Source: sf.curbed.com | Re-Post MNM Partners, LLC 6/29/2017 –
The good news in University of California Los Angeles’s new Anderson Forecast—the Anderson School of Management’s regular assessment of how jobs and housing will shape up in California and the larger United States—is that California cities are building more housing than expected.
The bad news is that it’s still not enough, at least not according to UCLA Senior Economist Dave Shulman. In an accompanying essay titled “Housing Activity Grinds Higher,” Shulman says:
Although we marked up our forecast from last quarter to 1.27 million units in 2017 and 1.34 million units and 1.37 million units in 2018 and 2019, respectively; that level of activity remains below the 1.4-1.5 million units per year we estimate to be consistent with long-run demand.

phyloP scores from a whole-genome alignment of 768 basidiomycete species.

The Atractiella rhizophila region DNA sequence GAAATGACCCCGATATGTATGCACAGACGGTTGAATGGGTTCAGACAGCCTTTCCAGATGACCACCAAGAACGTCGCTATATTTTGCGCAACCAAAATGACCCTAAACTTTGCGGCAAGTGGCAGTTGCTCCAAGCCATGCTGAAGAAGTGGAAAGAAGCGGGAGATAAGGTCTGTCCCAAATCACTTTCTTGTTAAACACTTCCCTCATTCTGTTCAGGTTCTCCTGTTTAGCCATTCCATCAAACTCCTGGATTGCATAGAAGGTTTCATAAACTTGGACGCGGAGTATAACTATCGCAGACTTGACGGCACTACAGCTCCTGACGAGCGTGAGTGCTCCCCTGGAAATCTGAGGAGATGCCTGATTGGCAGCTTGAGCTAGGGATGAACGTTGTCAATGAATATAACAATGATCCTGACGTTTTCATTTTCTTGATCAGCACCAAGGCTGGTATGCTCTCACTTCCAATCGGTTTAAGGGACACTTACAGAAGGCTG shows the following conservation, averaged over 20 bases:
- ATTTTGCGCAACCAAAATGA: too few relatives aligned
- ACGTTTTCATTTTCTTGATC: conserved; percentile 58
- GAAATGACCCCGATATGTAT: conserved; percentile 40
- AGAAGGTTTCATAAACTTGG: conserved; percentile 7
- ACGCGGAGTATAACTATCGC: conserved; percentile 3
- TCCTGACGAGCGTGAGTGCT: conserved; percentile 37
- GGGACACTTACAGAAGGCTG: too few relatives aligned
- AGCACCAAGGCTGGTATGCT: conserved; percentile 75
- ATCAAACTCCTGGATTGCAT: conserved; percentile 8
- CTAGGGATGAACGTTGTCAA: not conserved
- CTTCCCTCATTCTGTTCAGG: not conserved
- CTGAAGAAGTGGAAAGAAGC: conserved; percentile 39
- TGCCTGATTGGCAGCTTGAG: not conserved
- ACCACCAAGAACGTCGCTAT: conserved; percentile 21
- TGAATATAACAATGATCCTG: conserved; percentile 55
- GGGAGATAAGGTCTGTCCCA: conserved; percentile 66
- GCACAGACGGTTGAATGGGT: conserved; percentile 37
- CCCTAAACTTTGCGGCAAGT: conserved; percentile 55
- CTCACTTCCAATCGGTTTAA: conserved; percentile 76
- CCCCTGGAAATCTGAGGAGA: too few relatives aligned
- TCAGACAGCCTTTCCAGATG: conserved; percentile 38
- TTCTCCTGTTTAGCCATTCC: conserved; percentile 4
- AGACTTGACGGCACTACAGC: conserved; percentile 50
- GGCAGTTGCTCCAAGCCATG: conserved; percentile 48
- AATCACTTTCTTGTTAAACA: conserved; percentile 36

Shulman expanded on the problem in comments to the Sacramento Bee this week, noting:
“California is still attracting high-income people, who are creating an enormous amount of wealth, but low and middle-income people like teachers are leaving because housing has become extraordinarily expensive.”
The UCLA report calculates that of the seven least affordable cities in America, six are in California and two are in the Bay Area—San Jose and San Francisco, naturally.